Alice Dreger is a bioethicist and the author of Galileo’s Middle Finger, a book I’ve just started reading. It’s been recommended by several friends, and I gather it has something to do with her demonization by colleagues for her research on intersex individuals. But I’ve read only 30 pages and can’t yet tell. If anybody’s read the book, weigh in below.
On her personal website yesterday, Dreger wrote about her continuing ostracism by the Left in an essay called “Zero Tolerance: Censored by the Left.” What happened is that one of her very popular pieces of writing, “What if we admitted to children that sex is primarily about pleasure?“, was noticed by the website Everyday Feminism, which wanted to reprint it. She asked for a proper citation to the original publication, mention of her two most recent book, her approval if the site made any changes to her piece, and a modest fee. That’s exactly what I’d do.
Everyday Feminism did publish the piece, but then suddenly pulled it. Dreger reports:
I thought to myself, “I’ll bet someone told them I’m supposedly an enemy of transgender rights, and so they pulled it.”
Today by email, from Josette Sousa, Program Coordinator for Everyday Feminism, when I wrote to ask “wtf”:
“What happened was that we decided to pull the article from circulation shortly after it went up. When we asked permission from it we weren’t aware of some of the articles you’ve published on trans issues and after a reader brought it to our attention and we looked into them. We then realized that while we very much valued the information in the article on teaching children that sex is about pleasure, the views expressed in several of your other articles directly conflicts with the work we’re trying to do in Everyday Feminism. For that reason, we decided to pull the article.”
So supposedly something I’ve written about trans issues is so terribly offensive, Everyday Feminism doesn’t dare publish a piece by me on talking to your kids about sex!
This is the literary equivalent of no-platforming: refusing to use any of an author’s pieces because you object to something they’ve written elsewhere. If we did that with Christopher Hitchens, nobody would reprint any of his work if they objected to his published defense of the Iraq war. And it’s unconscionable. We’ll never agree with everything everyone says, and if you’re a member of the Highly Offended Left, that means that you’ll reprint work only by those deemed 100% Morally Pure.
But is Dreger really a transphobe? She claims not, and her citations support it:
And what are the “viewed expressed in several of [my] other articles that directly conflicts with the work [they’re] trying to do”? Of course they don’t say. Because I think they’d have an awfully hard time pointing to any such thing.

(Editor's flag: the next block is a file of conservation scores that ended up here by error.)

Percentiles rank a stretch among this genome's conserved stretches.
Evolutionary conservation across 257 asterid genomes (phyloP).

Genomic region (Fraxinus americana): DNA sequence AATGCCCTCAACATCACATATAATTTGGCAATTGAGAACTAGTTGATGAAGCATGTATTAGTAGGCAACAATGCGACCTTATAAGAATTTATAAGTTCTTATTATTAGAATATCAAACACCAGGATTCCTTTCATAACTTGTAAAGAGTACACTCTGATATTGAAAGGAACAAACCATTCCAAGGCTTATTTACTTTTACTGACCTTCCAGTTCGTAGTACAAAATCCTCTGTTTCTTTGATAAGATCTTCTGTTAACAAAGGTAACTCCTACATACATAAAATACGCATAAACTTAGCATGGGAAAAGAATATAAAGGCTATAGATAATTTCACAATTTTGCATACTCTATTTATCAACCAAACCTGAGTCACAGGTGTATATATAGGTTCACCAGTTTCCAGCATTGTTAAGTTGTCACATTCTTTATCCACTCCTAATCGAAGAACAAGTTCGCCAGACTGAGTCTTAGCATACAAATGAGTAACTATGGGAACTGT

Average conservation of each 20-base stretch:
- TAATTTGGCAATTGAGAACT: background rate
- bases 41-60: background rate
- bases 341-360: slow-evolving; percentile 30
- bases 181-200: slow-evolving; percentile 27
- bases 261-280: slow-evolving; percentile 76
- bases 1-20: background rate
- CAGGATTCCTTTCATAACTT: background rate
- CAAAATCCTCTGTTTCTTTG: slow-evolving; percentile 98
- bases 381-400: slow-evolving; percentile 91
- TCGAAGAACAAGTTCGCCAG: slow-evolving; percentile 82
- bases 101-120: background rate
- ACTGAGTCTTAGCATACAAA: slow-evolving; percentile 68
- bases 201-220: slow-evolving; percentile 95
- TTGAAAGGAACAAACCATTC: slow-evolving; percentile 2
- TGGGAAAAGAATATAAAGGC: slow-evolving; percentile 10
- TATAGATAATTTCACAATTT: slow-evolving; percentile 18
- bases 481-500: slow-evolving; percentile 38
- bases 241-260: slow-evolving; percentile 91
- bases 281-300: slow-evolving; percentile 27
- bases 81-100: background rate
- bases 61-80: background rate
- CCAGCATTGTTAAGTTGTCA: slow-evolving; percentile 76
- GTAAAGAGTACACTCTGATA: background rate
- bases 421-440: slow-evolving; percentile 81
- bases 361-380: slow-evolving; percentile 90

A number of my fellow feminists have pointed out that today, women like me can subject to silencing simply on the basis that they have supposedly said something that is anti-trans rights, even if they have not. Anyone so labeled also gets labeled a “TERF”: trans-exclusionary radical feminist.
But it does no good. Because as soon as you assert anything that someone with the trans identity card claims is anti-trans, you are stripped of your rights to be a sex-positive feminist talking about sex ed at a feminist website. At least in the case of “Everyday Feminism.”
. . . I’m still on the left. I’m still pushing for trans rights. Try and stop me.
The Left is, to a large extent, destroying itself by eating its own. If you don’t meet someone’s Purity Test, you’re rejected lock, stock, and barrel. Indeed, this may cost the Democrats the Presidential election this fall if disaffected Bernie Sanders supporters refuse to vote for Hillary Clinton. I’m not a big fan of Clinton, but I know that the election of Trump would destroy this country: an immense loss for all liberals and progressives. In the case of Dreger, I don’t know on what grounds she’s accused of being a transphobe. But the links above suggest she’s not, and is being demonized not by facts but by rumors.
What a shame that Everyday Feminism won’t publish a very nice article because its author has supposedly failed to meet every criterion for being a good Third-Wave Feminist. How does such censorship advance either feminism or liberalism? It reminds me of those leftist secular bloggers who spend all their time not improving society, but calling out the flaws of other liberals and secularists. To paraphrase Marx, “The point is not to criticize the world, but to change it.”